• [0061]
    However, as mentioned before, the waking-up period is the maximum integer divisible by price-updating intervals of all items. So, even if the price-updating interval of each individual item is long enough, it is still possible the waking-up period of the price-updating engine is too short. For example, if three price-updating intervals are 120, 137, and 249 minutes respectively, the maximum integer divisible by these three numbers is 1. To prevent this kind of scenario happen, one of good practices is to pre-define a set of price-updating interval. When a seller provides the price-updating interval for an item, the seller has to choose one value from the set. By this way, the minimum price-updating interval and therefore the price-updating engine's waking-up period is pre-decided.
  • [0062]
    [0062]FIG. 4 shows a sequence diagram of an item price updating process for an embodiment of the present invention. In this example, there are three items, A, B, and C. Their price-updating intervals are 120, 180, and 240 minutes respectively. The waking-up period of the price-updating engine is 60 minutes. In the diagram, one waking-up period unit denotes 60 minutes. The following is the description of the updating process:
  • [0063]
    At the waking-up times 1st, Item A has been posted for a while; Item B is just posted; the posting time is marked as the most recent price updating time for both of Item A and B; both of them are in their price-updating interval. There is no price updating.
  • [0064]
    At the waking-up times 2nd, Item C has been posted and the posting time is marked as the most recent price updating time. But three of items are all in their price-updating interval. There is no price updating.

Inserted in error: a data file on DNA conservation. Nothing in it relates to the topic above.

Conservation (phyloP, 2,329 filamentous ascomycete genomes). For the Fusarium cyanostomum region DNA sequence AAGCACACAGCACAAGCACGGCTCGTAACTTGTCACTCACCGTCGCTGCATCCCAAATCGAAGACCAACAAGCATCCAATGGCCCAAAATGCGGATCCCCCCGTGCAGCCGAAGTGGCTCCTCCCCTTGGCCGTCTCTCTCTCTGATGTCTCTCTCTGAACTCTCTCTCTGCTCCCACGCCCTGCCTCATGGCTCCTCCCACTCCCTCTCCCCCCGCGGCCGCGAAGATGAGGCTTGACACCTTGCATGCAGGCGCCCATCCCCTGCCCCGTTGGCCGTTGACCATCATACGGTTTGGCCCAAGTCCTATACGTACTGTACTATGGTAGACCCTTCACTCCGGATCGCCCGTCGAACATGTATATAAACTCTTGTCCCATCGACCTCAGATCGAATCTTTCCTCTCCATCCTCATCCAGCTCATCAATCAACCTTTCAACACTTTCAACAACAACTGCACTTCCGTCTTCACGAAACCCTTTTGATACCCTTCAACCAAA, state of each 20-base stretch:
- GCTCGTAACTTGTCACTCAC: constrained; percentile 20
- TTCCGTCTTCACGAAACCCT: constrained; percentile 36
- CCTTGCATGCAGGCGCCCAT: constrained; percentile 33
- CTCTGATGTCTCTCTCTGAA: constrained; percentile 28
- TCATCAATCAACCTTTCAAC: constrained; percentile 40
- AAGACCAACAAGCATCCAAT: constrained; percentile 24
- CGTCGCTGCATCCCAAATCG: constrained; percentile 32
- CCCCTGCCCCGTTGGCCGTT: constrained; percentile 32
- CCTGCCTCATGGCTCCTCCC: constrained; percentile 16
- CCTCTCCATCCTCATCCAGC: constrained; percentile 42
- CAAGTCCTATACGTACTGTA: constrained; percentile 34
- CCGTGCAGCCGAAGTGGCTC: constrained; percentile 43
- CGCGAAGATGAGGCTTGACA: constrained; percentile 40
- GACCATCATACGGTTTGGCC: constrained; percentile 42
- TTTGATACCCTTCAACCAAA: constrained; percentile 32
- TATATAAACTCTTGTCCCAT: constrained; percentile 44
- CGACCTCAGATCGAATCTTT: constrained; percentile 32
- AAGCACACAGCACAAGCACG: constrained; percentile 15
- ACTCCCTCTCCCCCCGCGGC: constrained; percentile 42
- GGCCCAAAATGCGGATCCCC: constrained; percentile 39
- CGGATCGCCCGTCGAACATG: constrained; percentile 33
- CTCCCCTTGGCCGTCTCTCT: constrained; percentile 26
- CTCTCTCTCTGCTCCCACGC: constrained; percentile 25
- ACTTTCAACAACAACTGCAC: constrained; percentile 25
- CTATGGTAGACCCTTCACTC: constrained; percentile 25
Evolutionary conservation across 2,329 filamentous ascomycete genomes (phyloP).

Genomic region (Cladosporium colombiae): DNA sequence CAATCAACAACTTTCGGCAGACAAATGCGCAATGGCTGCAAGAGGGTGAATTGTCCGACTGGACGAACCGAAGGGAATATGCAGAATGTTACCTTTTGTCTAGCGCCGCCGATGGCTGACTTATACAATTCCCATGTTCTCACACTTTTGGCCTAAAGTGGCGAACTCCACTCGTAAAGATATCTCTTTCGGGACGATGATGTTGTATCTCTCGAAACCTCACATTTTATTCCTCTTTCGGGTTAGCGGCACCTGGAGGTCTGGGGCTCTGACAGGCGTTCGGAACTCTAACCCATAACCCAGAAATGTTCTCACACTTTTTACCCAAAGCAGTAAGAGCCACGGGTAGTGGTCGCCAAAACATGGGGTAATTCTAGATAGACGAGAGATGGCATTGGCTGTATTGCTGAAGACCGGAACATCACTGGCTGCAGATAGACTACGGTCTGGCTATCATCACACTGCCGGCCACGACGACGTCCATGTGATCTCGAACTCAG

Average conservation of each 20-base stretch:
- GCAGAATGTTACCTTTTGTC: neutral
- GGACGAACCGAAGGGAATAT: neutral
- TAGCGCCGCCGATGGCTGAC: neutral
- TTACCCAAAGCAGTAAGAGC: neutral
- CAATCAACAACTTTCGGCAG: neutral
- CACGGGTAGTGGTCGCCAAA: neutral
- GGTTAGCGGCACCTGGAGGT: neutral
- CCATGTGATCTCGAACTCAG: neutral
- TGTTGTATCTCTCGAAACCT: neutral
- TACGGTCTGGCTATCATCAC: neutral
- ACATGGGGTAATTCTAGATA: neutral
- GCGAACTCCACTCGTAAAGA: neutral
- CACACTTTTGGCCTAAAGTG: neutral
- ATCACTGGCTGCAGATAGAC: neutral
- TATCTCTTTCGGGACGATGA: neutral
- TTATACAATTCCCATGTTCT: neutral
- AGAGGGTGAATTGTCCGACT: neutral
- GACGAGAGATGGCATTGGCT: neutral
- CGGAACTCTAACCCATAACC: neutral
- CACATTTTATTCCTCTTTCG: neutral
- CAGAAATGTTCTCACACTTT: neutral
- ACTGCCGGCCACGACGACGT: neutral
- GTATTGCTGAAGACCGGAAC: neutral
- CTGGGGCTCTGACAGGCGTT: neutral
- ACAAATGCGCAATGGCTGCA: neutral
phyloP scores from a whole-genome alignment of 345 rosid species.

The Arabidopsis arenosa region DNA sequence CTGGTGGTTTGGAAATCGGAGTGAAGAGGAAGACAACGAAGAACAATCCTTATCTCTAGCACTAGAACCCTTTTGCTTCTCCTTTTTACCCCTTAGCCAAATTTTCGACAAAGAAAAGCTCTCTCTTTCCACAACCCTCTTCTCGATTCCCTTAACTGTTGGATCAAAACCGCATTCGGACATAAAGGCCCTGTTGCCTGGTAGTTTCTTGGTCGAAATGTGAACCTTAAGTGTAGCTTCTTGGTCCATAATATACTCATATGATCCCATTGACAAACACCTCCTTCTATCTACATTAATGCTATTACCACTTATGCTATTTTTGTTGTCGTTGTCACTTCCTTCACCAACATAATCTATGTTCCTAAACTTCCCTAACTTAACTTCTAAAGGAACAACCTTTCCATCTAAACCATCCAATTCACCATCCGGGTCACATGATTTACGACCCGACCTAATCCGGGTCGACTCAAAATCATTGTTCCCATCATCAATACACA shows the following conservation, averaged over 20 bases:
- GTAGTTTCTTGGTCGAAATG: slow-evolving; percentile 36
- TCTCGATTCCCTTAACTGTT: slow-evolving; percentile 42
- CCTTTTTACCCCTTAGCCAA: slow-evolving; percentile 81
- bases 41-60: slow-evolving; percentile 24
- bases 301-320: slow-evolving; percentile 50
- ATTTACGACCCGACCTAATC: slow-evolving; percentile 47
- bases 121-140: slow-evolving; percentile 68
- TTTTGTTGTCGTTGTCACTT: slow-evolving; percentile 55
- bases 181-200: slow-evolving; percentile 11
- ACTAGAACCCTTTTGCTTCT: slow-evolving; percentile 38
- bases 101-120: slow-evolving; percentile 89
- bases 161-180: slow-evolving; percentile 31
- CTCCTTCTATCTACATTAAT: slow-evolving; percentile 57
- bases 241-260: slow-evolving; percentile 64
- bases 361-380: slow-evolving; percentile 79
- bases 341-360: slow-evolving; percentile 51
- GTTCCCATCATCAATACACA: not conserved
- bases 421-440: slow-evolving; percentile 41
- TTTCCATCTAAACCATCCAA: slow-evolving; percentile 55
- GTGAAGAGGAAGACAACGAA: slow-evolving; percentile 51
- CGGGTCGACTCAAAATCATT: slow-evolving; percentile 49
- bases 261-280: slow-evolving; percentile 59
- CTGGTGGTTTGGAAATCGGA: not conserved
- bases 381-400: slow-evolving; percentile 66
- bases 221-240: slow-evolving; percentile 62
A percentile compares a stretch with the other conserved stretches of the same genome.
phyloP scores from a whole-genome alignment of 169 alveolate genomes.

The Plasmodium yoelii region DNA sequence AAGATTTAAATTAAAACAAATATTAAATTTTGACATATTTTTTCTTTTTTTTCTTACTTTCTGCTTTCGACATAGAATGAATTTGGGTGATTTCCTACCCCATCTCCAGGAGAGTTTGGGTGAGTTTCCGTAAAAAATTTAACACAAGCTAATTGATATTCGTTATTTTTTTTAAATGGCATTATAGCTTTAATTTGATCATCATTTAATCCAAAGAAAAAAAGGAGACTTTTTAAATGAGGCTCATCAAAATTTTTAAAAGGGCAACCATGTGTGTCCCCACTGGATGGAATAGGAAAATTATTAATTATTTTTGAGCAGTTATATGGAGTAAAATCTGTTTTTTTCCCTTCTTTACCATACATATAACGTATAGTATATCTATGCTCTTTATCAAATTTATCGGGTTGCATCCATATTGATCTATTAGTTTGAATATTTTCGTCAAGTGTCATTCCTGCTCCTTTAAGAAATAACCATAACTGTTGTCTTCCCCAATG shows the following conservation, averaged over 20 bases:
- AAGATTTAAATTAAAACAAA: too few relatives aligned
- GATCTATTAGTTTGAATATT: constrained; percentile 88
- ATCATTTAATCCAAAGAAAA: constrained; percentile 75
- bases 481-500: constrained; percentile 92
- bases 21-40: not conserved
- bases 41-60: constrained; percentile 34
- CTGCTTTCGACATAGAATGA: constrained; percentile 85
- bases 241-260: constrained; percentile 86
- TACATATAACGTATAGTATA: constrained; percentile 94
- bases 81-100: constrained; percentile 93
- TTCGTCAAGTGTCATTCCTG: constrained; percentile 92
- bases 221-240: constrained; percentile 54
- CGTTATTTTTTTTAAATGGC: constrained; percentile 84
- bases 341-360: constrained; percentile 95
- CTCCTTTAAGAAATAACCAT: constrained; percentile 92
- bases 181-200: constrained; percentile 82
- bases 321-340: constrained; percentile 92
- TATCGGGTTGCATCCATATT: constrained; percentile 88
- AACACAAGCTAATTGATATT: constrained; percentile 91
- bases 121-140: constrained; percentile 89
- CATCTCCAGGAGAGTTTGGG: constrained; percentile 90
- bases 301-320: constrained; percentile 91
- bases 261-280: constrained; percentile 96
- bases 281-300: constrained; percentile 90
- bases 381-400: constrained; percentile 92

• [0065]
    At the waking-up times 3rd, Item A is beyond the price-updating interval, so Item A's price is updated and the updating time is marked as the most recent price updating time. There is no price updating for Item B and C.
  • [0066]
    At the waking-up time 4th, Item B is beyond the price-updating interval, so Item B's price is updated and the updating time is marked as the most recent price updating time. There is no price updating for Item A and C.
  • [0067]
    At the waking-up time 5th, Item A is beyond the price-updating interval, so Item A's price is updated and the updating time is marked as the most recent price updating time. There is no price updating for Item B and C.
  • [0068]
    At the waking-up time 6th, Item C is beyond the price-updating interval, so Item C's price is updated and the updating time is marked as the most recent price updating time. There is no price updating for Item A and B.
  • [0069]
    It will be self explained how the prices of the three items to be updated for the rest of waking-up times.
  • [0070]
    It should be noted that for some items, such as item A and C as referred in FIG. 4, the time period from the first updating time to the initial posting time is larger than the item's price-updating interval. This happens because that all items' price-updating intervals need to synchronize with the waking-up period of the price-updating engine. This time-synchronization happens only once for each item at the very beginning of the price updating process and will not fundamentally affect the nature of dynamic pricing model in this invention.
  • [0071]
    [0071]FIG. 5 shows a schematic diagram, which illustrates how a buyer agent works for an embodiment of the present invention. A buyer agent is a computer program that runs at the system server and conducts trading on behalf of a buyer so that the buyer does not need to spend all the time in the trading environment waiting for a right price. An agent can place an order on behalf of a buyer, or it can send out email notification to a buyer about the pricing and other transaction information. For example, referring to FIG. 2, the item is a Kodak camera with a price range $20-$40. A buyer can set up an agent to place order when the item price is or below $25. The $25 of price set by the buyer agent is referred to the buyer's watching price in this invention.